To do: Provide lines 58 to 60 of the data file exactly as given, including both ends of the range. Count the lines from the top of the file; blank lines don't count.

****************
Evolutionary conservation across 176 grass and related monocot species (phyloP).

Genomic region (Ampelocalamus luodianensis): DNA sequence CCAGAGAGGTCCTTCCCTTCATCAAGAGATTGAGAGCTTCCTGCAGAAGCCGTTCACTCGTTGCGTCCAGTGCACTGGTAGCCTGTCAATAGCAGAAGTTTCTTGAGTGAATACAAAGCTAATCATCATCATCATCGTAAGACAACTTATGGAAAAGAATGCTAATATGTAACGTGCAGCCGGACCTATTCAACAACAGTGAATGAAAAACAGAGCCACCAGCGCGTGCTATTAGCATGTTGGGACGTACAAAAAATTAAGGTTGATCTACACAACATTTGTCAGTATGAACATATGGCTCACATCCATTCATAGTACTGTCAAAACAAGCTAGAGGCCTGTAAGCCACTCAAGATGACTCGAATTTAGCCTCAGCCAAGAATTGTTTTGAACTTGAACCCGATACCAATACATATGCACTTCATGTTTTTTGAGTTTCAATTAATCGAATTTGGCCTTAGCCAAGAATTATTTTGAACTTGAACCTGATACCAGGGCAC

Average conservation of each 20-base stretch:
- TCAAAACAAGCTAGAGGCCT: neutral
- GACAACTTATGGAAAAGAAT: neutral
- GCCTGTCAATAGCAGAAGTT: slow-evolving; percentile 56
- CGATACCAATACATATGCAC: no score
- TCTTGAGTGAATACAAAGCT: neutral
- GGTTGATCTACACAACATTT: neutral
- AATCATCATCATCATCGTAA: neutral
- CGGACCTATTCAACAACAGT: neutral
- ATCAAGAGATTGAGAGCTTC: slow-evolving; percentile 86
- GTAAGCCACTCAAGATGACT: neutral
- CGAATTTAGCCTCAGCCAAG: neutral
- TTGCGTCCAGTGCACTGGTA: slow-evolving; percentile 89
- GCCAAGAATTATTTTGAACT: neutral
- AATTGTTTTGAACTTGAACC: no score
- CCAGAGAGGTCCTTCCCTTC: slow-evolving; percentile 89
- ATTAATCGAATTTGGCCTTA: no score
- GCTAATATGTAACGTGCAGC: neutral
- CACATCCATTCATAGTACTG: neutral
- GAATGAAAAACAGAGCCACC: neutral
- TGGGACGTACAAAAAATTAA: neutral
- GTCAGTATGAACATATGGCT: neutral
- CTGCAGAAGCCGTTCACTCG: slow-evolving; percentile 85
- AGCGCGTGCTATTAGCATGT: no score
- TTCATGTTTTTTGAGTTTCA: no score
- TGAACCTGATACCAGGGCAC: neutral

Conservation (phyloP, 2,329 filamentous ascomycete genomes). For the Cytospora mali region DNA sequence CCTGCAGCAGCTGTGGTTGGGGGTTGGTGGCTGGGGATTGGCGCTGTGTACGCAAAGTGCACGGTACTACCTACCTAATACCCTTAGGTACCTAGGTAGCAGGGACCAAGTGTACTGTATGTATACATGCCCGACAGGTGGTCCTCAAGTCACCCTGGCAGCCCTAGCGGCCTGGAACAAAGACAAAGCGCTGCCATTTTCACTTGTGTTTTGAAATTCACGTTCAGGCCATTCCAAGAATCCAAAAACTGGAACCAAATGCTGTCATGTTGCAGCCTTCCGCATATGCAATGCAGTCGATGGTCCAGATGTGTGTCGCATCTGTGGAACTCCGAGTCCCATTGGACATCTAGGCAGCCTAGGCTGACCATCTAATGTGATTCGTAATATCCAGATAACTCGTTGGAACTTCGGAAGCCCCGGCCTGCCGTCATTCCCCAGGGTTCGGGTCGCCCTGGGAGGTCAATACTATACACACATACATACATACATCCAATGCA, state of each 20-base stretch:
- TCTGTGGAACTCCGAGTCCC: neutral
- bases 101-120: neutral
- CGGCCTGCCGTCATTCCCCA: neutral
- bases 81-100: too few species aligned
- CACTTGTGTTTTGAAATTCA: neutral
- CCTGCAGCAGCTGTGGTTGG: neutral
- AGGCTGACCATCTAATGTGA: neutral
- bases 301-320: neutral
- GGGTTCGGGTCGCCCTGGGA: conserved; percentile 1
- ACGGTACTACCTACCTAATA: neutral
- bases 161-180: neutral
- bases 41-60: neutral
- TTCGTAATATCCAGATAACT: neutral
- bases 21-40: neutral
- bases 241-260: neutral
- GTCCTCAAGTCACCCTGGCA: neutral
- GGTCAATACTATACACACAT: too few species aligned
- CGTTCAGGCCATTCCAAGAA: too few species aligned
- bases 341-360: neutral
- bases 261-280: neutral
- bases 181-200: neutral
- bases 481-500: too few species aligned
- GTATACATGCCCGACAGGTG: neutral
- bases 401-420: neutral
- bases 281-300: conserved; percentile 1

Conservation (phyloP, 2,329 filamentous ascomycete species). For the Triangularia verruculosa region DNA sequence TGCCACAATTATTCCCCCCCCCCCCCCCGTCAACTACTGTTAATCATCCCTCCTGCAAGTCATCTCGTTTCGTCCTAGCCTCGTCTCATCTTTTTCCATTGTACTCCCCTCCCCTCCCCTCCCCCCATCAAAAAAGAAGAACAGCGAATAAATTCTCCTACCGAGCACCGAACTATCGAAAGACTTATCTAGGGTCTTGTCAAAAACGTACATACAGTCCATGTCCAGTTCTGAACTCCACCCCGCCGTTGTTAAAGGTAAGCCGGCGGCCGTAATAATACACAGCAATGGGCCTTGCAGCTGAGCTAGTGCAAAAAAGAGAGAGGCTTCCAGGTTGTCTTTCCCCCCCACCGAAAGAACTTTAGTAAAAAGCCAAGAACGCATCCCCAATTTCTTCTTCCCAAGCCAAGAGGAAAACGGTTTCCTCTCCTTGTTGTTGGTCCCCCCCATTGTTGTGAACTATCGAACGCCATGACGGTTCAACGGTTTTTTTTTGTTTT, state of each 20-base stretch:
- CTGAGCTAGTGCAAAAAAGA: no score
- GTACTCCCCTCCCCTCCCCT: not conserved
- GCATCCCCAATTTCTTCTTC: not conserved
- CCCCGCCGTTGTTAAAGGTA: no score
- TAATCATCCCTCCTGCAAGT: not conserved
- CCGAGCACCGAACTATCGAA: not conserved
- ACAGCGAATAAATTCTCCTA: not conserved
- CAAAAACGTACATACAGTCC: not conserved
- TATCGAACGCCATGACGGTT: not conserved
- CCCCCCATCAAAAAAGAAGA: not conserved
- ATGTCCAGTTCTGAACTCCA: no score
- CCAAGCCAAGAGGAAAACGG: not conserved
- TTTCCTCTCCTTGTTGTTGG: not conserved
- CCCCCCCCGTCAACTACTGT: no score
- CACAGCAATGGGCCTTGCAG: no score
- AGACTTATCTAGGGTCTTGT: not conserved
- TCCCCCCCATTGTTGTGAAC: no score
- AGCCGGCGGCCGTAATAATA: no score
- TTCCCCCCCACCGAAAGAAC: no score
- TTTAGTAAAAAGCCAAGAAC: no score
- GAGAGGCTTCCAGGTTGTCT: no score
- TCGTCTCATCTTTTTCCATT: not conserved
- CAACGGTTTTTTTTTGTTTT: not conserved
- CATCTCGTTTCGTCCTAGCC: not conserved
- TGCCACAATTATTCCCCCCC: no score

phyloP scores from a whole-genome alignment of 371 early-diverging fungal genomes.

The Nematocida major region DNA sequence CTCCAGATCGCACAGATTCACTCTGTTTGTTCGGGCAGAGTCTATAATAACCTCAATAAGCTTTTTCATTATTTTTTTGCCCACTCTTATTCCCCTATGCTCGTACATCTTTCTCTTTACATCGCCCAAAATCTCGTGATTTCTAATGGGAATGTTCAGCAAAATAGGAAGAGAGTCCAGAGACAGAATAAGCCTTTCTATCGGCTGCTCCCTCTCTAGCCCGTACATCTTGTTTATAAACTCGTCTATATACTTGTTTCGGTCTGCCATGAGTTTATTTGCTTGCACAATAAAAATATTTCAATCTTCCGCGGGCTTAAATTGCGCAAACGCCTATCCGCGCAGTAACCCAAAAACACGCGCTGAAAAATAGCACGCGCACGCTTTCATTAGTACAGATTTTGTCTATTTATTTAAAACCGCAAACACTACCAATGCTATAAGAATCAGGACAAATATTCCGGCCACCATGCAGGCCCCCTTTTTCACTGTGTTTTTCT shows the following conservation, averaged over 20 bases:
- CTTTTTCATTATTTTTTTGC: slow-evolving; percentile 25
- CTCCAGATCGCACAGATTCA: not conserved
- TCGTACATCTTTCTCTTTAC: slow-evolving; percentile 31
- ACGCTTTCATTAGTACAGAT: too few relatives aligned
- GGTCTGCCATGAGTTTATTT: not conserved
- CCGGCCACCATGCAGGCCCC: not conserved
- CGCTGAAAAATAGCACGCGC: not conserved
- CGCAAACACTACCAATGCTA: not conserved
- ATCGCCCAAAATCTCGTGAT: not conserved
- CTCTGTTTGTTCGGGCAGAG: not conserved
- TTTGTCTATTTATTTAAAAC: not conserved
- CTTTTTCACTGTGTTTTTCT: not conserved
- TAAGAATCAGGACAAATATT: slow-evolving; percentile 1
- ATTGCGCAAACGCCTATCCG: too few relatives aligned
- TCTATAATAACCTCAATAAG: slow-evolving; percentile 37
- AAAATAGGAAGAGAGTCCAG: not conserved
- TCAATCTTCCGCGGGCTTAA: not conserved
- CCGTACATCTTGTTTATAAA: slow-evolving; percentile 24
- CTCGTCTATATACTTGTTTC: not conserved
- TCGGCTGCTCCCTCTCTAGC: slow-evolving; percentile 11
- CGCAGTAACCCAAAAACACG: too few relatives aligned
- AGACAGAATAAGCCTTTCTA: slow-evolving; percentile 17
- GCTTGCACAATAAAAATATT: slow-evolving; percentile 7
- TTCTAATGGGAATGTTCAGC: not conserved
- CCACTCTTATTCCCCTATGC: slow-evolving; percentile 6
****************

- GCATCCCCAATTTCTTCTTC: not conserved
- CCCCGCCGTTGTTAAAGGTA: no score
- TAATCATCCCTCCTGCAAGT: not conserved